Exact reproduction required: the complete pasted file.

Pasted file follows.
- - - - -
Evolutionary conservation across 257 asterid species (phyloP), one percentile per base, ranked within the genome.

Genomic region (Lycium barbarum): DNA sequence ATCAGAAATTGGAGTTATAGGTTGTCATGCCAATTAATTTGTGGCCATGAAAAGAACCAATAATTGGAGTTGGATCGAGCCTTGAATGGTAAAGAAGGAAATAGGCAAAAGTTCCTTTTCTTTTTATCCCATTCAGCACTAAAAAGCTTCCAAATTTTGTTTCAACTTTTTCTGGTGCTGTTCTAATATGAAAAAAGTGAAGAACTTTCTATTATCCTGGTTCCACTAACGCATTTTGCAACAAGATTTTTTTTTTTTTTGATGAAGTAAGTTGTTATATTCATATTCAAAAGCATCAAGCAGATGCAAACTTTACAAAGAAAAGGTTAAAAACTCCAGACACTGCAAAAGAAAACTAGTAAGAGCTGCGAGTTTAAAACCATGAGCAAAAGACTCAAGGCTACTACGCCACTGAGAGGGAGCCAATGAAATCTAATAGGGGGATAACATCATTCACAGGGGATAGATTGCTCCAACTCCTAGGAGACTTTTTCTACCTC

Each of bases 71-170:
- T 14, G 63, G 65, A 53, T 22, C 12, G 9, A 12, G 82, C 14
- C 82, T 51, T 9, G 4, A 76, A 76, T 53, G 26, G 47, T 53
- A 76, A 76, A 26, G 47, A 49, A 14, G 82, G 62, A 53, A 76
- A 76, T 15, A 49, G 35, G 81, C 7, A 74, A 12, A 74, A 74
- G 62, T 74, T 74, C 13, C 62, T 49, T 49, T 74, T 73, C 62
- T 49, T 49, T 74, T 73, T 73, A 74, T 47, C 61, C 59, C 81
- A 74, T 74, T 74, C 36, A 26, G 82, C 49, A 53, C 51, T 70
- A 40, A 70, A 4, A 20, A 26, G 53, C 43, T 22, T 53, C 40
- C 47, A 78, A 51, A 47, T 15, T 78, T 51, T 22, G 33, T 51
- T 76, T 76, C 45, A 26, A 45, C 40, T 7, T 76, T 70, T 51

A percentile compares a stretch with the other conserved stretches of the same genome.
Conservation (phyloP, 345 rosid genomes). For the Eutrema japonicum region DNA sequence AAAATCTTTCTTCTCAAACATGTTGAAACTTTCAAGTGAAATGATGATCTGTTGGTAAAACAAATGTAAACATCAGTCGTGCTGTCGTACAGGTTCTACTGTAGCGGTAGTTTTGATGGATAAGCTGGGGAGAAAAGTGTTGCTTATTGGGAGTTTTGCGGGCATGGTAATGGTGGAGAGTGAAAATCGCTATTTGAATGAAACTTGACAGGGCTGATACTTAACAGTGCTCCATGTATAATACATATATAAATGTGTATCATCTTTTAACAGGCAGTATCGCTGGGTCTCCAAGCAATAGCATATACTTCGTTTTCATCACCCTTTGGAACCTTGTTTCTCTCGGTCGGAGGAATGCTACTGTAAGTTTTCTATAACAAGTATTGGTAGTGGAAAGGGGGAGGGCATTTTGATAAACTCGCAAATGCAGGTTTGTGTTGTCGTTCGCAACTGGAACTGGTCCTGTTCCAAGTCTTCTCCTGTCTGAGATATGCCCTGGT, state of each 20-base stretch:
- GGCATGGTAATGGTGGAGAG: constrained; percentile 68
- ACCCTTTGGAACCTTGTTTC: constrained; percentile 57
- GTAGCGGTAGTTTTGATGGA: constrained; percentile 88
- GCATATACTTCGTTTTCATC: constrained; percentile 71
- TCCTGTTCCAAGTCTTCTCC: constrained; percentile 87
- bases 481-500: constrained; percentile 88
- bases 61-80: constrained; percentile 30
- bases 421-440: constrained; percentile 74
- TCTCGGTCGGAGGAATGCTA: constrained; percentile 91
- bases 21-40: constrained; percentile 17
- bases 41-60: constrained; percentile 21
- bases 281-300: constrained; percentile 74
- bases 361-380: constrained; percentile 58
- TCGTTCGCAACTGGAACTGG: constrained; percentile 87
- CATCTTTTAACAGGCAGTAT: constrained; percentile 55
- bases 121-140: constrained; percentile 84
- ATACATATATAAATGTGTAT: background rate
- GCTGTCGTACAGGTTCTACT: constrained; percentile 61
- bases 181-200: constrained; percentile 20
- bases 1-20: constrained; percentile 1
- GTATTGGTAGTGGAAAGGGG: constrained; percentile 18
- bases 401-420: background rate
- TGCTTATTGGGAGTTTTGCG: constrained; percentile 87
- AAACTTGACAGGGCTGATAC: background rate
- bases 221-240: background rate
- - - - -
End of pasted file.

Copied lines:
Evolutionary conservation across 257 asterid species (phyloP), one percentile per base, ranked within the genome.

Genomic region (Lycium barbarum): DNA sequence ATCAGAAATTGGAGTTATAGGTTGTCATGCCAATTAATTTGTGGCCATGAAAAGAACCAATAATTGGAGTTGGATCGAGCCTTGAATGGTAAAGAAGGAAATAGGCAAAAGTTCCTTTTCTTTTTATCCCATTCAGCACTAAAAAGCTTCCAAATTTTGTTTCAACTTTTTCTGGTGCTGTTCTAATATGAAAAAAGTGAAGAACTTTCTATTATCCTGGTTCCACTAACGCATTTTGCAACAAGATTTTTTTTTTTTTTGATGAAGTAAGTTGTTATATTCATATTCAAAAGCATCAAGCAGATGCAAACTTTACAAAGAAAAGGTTAAAAACTCCAGACACTGCAAAAGAAAACTAGTAAGAGCTGCGAGTTTAAAACCATGAGCAAAAGACTCAAGGCTACTACGCCACTGAGAGGGAGCCAATGAAATCTAATAGGGGGATAACATCATTCACAGGGGATAGATTGCTCCAACTCCTAGGAGACTTTTTCTACCTC

Each of bases 71-170:
- T 14, G 63, G 65, A 53, T 22, C 12, G 9, A 12, G 82, C 14
- C 82, T 51, T 9, G 4, A 76, A 76, T 53, G 26, G 47, T 53
- A 76, A 76, A 26, G 47, A 49, A 14, G 82, G 62, A 53, A 76
- A 76, T 15, A 49, G 35, G 81, C 7, A 74, A 12, A 74, A 74
- G 62, T 74, T 74, C 13, C 62, T 49, T 49, T 74, T 73, C 62
- T 49, T 49, T 74, T 73, T 73, A 74, T 47, C 61, C 59, C 81
- A 74, T 74, T 74, C 36, A 26, G 82, C 49, A 53, C 51, T 70
- A 40, A 70, A 4, A 20, A 26, G 53, C 43, T 22, T 53, C 40
- C 47, A 78, A 51, A 47, T 15, T 78, T 51, T 22, G 33, T 51
- T 76, T 76, C 45, A 26, A 45, C 40, T 7, T 76, T 70, T 51

A percentile compares a stretch with the other conserved stretches of the same genome.
Conservation (phyloP, 345 rosid genomes). For the Eutrema japonicum region DNA sequence AAAATCTTTCTTCTCAAACATGTTGAAACTTTCAAGTGAAATGATGATCTGTTGGTAAAACAAATGTAAACATCAGTCGTGCTGTCGTACAGGTTCTACTGTAGCGGTAGTTTTGATGGATAAGCTGGGGAGAAAAGTGTTGCTTATTGGGAGTTTTGCGGGCATGGTAATGGTGGAGAGTGAAAATCGCTATTTGAATGAAACTTGACAGGGCTGATACTTAACAGTGCTCCATGTATAATACATATATAAATGTGTATCATCTTTTAACAGGCAGTATCGCTGGGTCTCCAAGCAATAGCATATACTTCGTTTTCATCACCCTTTGGAACCTTGTTTCTCTCGGTCGGAGGAATGCTACTGTAAGTTTTCTATAACAAGTATTGGTAGTGGAAAGGGGGAGGGCATTTTGATAAACTCGCAAATGCAGGTTTGTGTTGTCGTTCGCAACTGGAACTGGTCCTGTTCCAAGTCTTCTCCTGTCTGAGATATGCCCTGGT, state of each 20-base stretch:
- GGCATGGTAATGGTGGAGAG: constrained; percentile 68
- ACCCTTTGGAACCTTGTTTC: constrained; percentile 57
- GTAGCGGTAGTTTTGATGGA: constrained; percentile 88
- GCATATACTTCGTTTTCATC: constrained; percentile 71
- TCCTGTTCCAAGTCTTCTCC: constrained; percentile 87
- bases 481-500: constrained; percentile 88
- bases 61-80: constrained; percentile 30
- bases 421-440: constrained; percentile 74
- TCTCGGTCGGAGGAATGCTA: constrained; percentile 91
- bases 21-40: constrained; percentile 17
- bases 41-60: constrained; percentile 21
- bases 281-300: constrained; percentile 74
- bases 361-380: constrained; percentile 58
- TCGTTCGCAACTGGAACTGG: constrained; percentile 87
- CATCTTTTAACAGGCAGTAT: constrained; percentile 55
- bases 121-140: constrained; percentile 84
- ATACATATATAAATGTGTAT: background rate
- GCTGTCGTACAGGTTCTACT: constrained; percentile 61
- bases 181-200: constrained; percentile 20
- bases 1-20: constrained; percentile 1
- GTATTGGTAGTGGAAAGGGG: constrained; percentile 18
- bases 401-420: background rate
- TGCTTATTGGGAGTTTTGCG: constrained; percentile 87
- AAACTTGACAGGGCTGATAC: background rate
- bases 221-240: background rate